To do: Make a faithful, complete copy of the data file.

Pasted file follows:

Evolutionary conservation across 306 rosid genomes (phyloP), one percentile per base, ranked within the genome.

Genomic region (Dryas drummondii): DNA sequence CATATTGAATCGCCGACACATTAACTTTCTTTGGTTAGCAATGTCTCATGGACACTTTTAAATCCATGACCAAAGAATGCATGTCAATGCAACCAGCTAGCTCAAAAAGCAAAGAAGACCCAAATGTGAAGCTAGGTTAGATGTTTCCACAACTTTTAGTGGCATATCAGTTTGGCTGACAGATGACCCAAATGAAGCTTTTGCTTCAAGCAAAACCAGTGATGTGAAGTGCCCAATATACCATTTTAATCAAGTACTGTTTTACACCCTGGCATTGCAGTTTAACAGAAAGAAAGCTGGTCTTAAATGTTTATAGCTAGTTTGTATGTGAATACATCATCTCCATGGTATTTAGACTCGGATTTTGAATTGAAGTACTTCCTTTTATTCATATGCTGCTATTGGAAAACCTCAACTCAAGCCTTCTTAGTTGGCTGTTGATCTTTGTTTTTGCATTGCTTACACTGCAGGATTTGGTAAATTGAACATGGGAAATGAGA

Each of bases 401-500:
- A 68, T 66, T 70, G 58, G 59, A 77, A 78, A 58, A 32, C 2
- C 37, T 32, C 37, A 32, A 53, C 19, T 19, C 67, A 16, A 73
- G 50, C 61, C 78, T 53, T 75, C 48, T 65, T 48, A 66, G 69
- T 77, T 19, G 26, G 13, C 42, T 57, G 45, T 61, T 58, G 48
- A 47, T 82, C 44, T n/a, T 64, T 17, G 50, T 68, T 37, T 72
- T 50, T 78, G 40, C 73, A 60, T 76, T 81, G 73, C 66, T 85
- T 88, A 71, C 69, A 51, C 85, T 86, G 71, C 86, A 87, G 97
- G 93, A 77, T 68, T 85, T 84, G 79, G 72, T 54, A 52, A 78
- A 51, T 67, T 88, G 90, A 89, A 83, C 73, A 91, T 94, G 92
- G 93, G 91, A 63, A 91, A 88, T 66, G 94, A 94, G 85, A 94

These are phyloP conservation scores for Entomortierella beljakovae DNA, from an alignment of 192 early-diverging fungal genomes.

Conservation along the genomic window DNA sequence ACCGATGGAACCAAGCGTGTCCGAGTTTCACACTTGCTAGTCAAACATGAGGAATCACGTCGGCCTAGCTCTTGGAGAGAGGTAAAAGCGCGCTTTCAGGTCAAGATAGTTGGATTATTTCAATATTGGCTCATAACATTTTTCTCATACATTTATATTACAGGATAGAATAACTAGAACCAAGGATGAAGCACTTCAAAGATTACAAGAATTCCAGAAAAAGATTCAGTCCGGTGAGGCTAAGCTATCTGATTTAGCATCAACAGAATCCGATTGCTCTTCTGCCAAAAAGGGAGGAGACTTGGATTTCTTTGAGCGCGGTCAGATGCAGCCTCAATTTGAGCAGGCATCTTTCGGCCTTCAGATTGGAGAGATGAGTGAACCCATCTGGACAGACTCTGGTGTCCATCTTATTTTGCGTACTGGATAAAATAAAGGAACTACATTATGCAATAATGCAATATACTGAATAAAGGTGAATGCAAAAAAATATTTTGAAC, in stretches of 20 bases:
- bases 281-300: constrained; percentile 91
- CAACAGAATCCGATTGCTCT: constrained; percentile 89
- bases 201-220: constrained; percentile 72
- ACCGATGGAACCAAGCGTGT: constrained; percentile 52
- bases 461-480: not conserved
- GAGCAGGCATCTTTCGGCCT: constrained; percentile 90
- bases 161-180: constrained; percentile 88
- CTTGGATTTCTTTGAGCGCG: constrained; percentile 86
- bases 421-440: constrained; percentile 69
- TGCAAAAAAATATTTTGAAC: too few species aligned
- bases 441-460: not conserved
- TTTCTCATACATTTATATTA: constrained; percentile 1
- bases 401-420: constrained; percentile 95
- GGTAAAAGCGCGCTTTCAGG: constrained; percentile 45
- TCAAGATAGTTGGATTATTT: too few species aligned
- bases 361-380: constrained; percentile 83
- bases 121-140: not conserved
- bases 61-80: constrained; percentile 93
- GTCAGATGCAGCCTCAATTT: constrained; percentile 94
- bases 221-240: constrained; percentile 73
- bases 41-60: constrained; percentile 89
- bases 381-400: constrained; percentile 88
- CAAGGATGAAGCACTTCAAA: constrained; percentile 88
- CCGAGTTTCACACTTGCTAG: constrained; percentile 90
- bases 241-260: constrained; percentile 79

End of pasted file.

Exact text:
Evolutionary conservation across 306 rosid genomes (phyloP), one percentile per base, ranked within the genome.

Genomic region (Dryas drummondii): DNA sequence CATATTGAATCGCCGACACATTAACTTTCTTTGGTTAGCAATGTCTCATGGACACTTTTAAATCCATGACCAAAGAATGCATGTCAATGCAACCAGCTAGCTCAAAAAGCAAAGAAGACCCAAATGTGAAGCTAGGTTAGATGTTTCCACAACTTTTAGTGGCATATCAGTTTGGCTGACAGATGACCCAAATGAAGCTTTTGCTTCAAGCAAAACCAGTGATGTGAAGTGCCCAATATACCATTTTAATCAAGTACTGTTTTACACCCTGGCATTGCAGTTTAACAGAAAGAAAGCTGGTCTTAAATGTTTATAGCTAGTTTGTATGTGAATACATCATCTCCATGGTATTTAGACTCGGATTTTGAATTGAAGTACTTCCTTTTATTCATATGCTGCTATTGGAAAACCTCAACTCAAGCCTTCTTAGTTGGCTGTTGATCTTTGTTTTTGCATTGCTTACACTGCAGGATTTGGTAAATTGAACATGGGAAATGAGA

Each of bases 401-500:
- A 68, T 66, T 70, G 58, G 59, A 77, A 78, A 58, A 32, C 2
- C 37, T 32, C 37, A 32, A 53, C 19, T 19, C 67, A 16, A 73
- G 50, C 61, C 78, T 53, T 75, C 48, T 65, T 48, A 66, G 69
- T 77, T 19, G 26, G 13, C 42, T 57, G 45, T 61, T 58, G 48
- A 47, T 82, C 44, T n/a, T 64, T 17, G 50, T 68, T 37, T 72
- T 50, T 78, G 40, C 73, A 60, T 76, T 81, G 73, C 66, T 85
- T 88, A 71, C 69, A 51, C 85, T 86, G 71, C 86, A 87, G 97
- G 93, A 77, T 68, T 85, T 84, G 79, G 72, T 54, A 52, A 78
- A 51, T 67, T 88, G 90, A 89, A 83, C 73, A 91, T 94, G 92
- G 93, G 91, A 63, A 91, A 88, T 66, G 94, A 94, G 85, A 94

These are phyloP conservation scores for Entomortierella beljakovae DNA, from an alignment of 192 early-diverging fungal genomes.

Conservation along the genomic window DNA sequence ACCGATGGAACCAAGCGTGTCCGAGTTTCACACTTGCTAGTCAAACATGAGGAATCACGTCGGCCTAGCTCTTGGAGAGAGGTAAAAGCGCGCTTTCAGGTCAAGATAGTTGGATTATTTCAATATTGGCTCATAACATTTTTCTCATACATTTATATTACAGGATAGAATAACTAGAACCAAGGATGAAGCACTTCAAAGATTACAAGAATTCCAGAAAAAGATTCAGTCCGGTGAGGCTAAGCTATCTGATTTAGCATCAACAGAATCCGATTGCTCTTCTGCCAAAAAGGGAGGAGACTTGGATTTCTTTGAGCGCGGTCAGATGCAGCCTCAATTTGAGCAGGCATCTTTCGGCCTTCAGATTGGAGAGATGAGTGAACCCATCTGGACAGACTCTGGTGTCCATCTTATTTTGCGTACTGGATAAAATAAAGGAACTACATTATGCAATAATGCAATATACTGAATAAAGGTGAATGCAAAAAAATATTTTGAAC, in stretches of 20 bases:
- bases 281-300: constrained; percentile 91
- CAACAGAATCCGATTGCTCT: constrained; percentile 89
- bases 201-220: constrained; percentile 72
- ACCGATGGAACCAAGCGTGT: constrained; percentile 52
- bases 461-480: not conserved
- GAGCAGGCATCTTTCGGCCT: constrained; percentile 90
- bases 161-180: constrained; percentile 88
- CTTGGATTTCTTTGAGCGCG: constrained; percentile 86
- bases 421-440: constrained; percentile 69
- TGCAAAAAAATATTTTGAAC: too few species aligned
- bases 441-460: not conserved
- TTTCTCATACATTTATATTA: constrained; percentile 1
- bases 401-420: constrained; percentile 95
- GGTAAAAGCGCGCTTTCAGG: constrained; percentile 45
- TCAAGATAGTTGGATTATTT: too few species aligned
- bases 361-380: constrained; percentile 83
- bases 121-140: not conserved
- bases 61-80: constrained; percentile 93
- GTCAGATGCAGCCTCAATTT: constrained; percentile 94
- bases 221-240: constrained; percentile 73
- bases 41-60: constrained; percentile 89
- bases 381-400: constrained; percentile 88
- CAAGGATGAAGCACTTCAAA: constrained; percentile 88
- CCGAGTTTCACACTTGCTAG: constrained; percentile 90
- bases 241-260: constrained; percentile 79